Even when he was in the bullpen as a reliever, Scott Schoeneweis thought of himself as a starting pitcher.
Now, after some doubts in spring training, Schoeneweis is making everyone else think of him as a starter as well.
Schoeneweis pitched 6 2/3 innings Saturday night, allowing five hits and one unearned run as the White Sox bounced back from Friday night's loss with a 4-1 victory over the Tampa Bay Devil Rays.
The outing was the longest for Schoeneweis since he threw 82/3 innings for Anaheim against Texas on June 4, 2002, and it was his first victory as a starter since June 20, 2002, against St. Louis.
"The things I was doing in the spring, that was the time for it," Schoeneweis said.
In spring training he was working on a cut fastball and changeup, and was hit hard in each outing.
But in his first two starts of the seasonSaturday night and in New York the opening week of the seasonSchoeneweis has seen the fruits of his labor. He pitched well against the Yankees in a 3-1 loss in which Javier Vazquez shut down the White Sox.
"The New York game was huge for me," he said. "You really don't know you can do something until you go out and do it. I proved to myself that I can do it."
Schoeneweis is a Duke graduate and sometimes his intellectual side gets the better of him. Sox catcher Sandy Alomar Jr. said Schoeneweis has a tendency to overanalyze situations instead of simply trusting his talent to make pitches.
"His stuff is so good that all he has to do is pound the inside of the plate," Alomar said. "That opens up the outside part of the plate."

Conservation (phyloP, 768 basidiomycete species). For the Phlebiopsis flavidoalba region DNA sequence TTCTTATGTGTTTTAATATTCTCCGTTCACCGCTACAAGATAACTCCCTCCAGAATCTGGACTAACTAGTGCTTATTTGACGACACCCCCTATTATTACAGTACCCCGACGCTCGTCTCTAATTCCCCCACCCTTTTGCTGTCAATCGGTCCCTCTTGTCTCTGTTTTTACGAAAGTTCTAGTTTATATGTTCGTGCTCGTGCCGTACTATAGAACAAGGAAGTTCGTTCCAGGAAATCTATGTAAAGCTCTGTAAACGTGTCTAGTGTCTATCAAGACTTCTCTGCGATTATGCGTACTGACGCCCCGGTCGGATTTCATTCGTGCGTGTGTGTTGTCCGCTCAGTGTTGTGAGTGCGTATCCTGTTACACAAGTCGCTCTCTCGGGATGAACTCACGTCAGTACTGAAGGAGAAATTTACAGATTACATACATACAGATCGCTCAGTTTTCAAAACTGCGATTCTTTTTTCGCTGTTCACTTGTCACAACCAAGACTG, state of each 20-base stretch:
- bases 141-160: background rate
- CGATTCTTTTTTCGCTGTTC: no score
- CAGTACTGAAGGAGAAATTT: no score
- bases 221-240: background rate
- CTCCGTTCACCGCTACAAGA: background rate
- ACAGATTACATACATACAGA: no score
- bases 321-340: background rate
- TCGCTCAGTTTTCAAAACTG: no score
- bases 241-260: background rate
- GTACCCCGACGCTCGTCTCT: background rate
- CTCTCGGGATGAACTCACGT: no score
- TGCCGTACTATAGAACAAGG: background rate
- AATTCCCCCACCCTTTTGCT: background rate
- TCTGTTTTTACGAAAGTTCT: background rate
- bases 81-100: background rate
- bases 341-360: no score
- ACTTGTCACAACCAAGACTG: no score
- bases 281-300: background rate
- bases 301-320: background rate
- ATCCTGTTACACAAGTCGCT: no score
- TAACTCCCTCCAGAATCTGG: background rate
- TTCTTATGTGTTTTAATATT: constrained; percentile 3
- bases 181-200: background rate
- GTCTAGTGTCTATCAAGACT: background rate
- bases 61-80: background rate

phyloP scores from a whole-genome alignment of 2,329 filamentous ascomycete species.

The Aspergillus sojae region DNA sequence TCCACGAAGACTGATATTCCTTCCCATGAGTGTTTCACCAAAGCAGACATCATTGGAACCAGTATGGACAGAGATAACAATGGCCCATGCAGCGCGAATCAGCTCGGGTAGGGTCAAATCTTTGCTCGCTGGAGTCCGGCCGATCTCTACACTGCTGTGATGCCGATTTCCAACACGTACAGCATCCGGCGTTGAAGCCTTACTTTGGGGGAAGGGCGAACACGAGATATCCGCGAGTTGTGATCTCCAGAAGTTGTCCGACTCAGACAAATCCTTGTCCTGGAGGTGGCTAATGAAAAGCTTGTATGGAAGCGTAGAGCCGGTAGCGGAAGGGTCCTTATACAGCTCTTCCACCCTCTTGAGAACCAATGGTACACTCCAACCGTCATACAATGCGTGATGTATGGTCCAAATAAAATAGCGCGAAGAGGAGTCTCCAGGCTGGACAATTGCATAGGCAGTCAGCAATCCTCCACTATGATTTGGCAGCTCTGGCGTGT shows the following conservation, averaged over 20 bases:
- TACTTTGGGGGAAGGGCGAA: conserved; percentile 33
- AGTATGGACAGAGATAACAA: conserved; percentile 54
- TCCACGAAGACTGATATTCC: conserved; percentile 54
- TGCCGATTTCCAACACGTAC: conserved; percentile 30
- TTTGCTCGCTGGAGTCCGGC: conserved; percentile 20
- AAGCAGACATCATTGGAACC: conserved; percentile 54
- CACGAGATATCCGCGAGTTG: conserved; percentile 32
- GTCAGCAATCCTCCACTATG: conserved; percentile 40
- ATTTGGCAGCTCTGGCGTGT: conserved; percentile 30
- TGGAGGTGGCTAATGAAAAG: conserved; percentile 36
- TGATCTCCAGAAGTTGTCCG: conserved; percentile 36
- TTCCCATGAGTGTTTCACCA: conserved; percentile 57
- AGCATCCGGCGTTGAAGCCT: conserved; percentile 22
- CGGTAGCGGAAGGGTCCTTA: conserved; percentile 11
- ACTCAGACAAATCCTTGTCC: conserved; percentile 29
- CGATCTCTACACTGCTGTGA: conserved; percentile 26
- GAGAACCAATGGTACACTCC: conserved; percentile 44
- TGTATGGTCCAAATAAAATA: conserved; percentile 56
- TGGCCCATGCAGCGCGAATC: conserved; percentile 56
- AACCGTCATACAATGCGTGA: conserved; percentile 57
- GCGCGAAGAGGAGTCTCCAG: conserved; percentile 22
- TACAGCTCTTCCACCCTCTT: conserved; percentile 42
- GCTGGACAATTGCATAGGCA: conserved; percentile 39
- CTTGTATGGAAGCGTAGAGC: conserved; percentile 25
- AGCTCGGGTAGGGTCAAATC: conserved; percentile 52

Sox pitching coach Don Cooper said Alomar's experience can be extremely beneficial for someone like Schoeneweis because the veteran catcher is so adept at calling games. Alomar has been behind the plate for Schoeneweis' first two starts and the lefty said he shook off Alomar only three times in the two starts.
"Sandy does a heck of a job back there and takes a lot of pressure off me," Schoeneweis said. "It gives me the ability to execute the pitch and get the sign and have the conviction behind it and hit the glove."
Schoeneweis was in trouble only twice Saturday. In the first he gave up a one-out single and walk, but got Aubrey Huff to hit into an inning-ending double play.
He should have gotten out of the seventh inning without allowing a run after giving up a leadoff walk to Huff and a two-out single to Julio Lugo. Brook Fordyce then hit what should have been an inning-ending ground ball that shortstop Jose Valentin muffed. Huff scored and manager Ozzie Guillen came out to get Schoeneweis.
Cliff Politte pitched a third of an inning and Damaso Marte the final two innings to nail down the victory.
"[Schoeneweis] was facing a pretty good hitting team and to shut them out the way he did was outstanding," Guillen said. "His command was right where he wanted it to be."Copyright © 2015, The Baltimore Sun